Even if your insurance company has paid some or all of the “face value” of the appraisal award, you still might be able to recover additional funds.
- The failure to pay interest at a rate ranging between 10% and 18%
- Withholding portions (or all) of the award due to causation, “wear and tear” or other denials of coverage
- Recovery of monies held back for depreciation after you complete repairs
- The failure to pay amounts due for “code compliance”
Appraisal is supposed to be a fair and independent process, but sometimes insurers game the system by selecting their own hired guns as appraisers who have conflicts of interest.
Unfortunately, many insurers and their appraisers conceal these conflicts until it’s too late. If they engage in this type of behavior, you might have legal recourse.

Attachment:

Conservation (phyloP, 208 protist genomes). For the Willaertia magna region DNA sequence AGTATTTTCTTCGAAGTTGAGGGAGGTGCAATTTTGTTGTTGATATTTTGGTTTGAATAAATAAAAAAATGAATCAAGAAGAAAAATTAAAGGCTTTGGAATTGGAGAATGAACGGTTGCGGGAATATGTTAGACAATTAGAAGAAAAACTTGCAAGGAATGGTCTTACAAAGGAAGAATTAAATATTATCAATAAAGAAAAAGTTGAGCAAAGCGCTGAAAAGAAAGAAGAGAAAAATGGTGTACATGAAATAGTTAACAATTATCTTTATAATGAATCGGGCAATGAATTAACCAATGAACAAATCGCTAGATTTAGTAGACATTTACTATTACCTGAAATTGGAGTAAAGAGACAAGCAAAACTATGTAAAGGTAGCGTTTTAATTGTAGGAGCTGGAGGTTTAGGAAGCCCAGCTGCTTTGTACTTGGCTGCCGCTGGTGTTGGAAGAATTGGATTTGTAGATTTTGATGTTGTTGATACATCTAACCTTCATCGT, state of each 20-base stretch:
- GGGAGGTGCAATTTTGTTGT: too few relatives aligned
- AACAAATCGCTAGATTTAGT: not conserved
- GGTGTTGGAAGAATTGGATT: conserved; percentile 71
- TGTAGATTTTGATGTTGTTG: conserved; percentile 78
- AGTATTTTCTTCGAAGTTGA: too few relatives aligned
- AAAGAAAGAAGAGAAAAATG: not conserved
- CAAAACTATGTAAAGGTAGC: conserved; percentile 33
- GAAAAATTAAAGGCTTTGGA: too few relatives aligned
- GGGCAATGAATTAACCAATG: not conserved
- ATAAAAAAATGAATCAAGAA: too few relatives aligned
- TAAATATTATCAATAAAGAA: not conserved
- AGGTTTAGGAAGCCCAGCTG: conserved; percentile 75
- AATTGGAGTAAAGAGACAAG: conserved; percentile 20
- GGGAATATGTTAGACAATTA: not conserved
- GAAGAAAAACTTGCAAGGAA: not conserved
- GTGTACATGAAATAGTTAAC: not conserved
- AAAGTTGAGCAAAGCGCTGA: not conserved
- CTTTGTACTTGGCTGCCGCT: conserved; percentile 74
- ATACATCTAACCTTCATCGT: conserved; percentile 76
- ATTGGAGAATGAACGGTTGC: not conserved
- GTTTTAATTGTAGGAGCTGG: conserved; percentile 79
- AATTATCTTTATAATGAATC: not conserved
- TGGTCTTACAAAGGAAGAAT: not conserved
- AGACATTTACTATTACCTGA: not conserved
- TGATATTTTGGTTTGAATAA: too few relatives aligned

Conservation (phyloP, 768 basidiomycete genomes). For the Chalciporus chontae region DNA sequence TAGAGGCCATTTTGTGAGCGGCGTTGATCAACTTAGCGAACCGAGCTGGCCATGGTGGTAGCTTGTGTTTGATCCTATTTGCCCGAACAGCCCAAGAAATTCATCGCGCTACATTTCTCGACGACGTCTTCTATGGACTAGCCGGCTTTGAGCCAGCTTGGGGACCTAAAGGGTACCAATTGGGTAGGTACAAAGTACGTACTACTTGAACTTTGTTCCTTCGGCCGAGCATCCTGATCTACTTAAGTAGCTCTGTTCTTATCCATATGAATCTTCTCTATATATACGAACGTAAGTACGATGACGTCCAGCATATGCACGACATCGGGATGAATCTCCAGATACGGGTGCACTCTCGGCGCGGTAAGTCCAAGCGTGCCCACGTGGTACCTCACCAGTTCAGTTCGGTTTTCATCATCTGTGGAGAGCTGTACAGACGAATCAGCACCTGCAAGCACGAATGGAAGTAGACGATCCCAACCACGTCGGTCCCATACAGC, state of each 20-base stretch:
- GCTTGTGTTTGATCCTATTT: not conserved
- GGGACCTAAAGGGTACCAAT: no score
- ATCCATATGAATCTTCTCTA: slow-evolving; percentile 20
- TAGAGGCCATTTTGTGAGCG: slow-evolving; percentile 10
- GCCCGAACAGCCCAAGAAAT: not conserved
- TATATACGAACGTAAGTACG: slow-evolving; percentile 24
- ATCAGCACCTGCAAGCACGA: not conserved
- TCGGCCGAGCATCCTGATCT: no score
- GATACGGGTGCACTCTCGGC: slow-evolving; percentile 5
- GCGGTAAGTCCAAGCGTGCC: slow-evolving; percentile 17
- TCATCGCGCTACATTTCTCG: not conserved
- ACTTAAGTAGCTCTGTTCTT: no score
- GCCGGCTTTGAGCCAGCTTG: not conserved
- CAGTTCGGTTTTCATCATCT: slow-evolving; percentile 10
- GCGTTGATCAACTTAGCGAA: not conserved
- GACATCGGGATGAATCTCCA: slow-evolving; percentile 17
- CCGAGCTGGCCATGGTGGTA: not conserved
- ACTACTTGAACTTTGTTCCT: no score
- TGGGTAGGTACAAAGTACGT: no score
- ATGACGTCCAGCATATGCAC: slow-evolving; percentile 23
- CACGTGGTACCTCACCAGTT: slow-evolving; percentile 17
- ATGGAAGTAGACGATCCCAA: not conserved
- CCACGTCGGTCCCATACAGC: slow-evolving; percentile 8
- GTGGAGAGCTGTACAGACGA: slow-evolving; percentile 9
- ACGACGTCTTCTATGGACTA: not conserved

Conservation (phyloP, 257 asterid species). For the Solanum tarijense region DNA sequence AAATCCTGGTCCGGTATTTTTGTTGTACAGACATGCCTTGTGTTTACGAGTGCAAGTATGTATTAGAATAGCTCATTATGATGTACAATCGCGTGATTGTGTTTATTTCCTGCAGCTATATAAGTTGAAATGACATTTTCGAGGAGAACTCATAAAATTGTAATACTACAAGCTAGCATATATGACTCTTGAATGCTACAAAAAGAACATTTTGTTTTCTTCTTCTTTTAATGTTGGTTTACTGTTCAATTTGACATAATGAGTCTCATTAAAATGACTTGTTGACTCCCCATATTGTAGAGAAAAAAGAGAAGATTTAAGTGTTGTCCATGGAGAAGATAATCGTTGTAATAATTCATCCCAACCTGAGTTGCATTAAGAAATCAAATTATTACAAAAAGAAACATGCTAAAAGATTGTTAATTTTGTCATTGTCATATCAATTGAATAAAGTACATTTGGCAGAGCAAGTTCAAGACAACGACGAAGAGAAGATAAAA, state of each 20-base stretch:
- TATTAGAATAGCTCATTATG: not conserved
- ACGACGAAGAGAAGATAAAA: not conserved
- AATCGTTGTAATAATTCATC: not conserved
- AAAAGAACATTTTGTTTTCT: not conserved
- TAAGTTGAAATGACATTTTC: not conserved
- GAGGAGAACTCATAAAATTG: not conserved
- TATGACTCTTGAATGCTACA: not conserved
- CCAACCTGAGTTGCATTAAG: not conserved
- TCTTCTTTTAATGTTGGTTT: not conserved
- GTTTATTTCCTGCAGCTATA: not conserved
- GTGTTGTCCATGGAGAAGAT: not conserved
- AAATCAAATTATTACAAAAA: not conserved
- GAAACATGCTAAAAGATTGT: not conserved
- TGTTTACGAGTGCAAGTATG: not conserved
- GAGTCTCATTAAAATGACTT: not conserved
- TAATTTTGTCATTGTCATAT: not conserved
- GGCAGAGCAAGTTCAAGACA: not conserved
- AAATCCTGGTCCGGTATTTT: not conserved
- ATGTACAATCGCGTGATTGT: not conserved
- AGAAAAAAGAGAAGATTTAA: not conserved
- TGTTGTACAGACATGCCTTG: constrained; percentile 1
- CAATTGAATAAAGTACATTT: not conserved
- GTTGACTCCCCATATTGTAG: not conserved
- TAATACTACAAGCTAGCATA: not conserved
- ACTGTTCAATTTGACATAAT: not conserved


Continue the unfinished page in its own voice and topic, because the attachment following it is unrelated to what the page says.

What happens after appraisal?
An insurer should pay the award, plus interest. If they don’t pay it in full, or they fail to pay interest on the award, the insurer can be held accountable in court.
Under Section 542 of the Texas Insurance Code and our firm’s Barbara Technologies decision, an insurer will owe interest, and may owe attorney’s fees, if it delays payment of the claim beyond the specific time limits mandated by Texas law.
Have you already been through appraisal?
If you have already been through the appraisal process and your insurer has not paid the award in full, with interest as required under the law, Raizner Slania may be able to help.
A recent landmark decision on one of our cases brought Texas in line with insurance law around the country requiring insurance companies – and not their policyholders – to bear the full cost of delay.
An insurer that is liable for the claim must pay interest at a rate that ranges between 10% and 18% per year. On a large appraisal award, or a portfolio of awards, interest can quickly add up to a very substantial amount.